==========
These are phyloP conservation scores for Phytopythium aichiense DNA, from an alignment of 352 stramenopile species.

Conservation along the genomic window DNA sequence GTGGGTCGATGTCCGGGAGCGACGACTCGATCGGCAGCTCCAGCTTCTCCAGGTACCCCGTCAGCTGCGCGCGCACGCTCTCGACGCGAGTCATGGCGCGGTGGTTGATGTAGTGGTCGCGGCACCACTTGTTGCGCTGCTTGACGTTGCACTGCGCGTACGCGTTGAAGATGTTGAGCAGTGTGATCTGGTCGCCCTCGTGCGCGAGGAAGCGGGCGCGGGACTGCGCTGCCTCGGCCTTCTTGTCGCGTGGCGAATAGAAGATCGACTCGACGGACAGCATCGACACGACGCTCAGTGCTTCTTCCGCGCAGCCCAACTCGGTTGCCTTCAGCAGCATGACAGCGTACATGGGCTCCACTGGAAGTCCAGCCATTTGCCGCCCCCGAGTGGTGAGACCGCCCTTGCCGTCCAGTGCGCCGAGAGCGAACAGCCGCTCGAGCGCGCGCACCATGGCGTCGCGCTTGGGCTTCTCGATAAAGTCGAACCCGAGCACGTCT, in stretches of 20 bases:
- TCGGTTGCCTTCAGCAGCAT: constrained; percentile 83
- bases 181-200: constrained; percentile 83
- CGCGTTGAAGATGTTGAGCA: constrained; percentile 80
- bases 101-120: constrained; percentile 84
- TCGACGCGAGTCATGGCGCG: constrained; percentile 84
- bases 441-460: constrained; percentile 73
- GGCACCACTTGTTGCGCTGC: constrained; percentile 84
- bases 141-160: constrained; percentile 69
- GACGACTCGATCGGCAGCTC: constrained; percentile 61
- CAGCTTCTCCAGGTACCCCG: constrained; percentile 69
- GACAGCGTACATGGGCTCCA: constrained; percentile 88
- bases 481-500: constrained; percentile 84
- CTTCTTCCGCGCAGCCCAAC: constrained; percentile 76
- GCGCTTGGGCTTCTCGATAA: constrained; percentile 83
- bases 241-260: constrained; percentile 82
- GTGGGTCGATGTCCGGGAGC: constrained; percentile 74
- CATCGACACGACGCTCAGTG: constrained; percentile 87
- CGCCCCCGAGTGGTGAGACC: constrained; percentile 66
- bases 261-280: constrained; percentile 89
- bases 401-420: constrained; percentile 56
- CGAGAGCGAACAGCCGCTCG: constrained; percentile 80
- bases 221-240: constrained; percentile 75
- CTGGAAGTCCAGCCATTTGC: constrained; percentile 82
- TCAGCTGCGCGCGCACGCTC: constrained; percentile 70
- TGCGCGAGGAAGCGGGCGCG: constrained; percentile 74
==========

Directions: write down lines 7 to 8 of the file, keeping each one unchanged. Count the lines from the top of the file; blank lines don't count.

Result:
- TCGACGCGAGTCATGGCGCG: constrained; percentile 84
- bases 441-460: constrained; percentile 73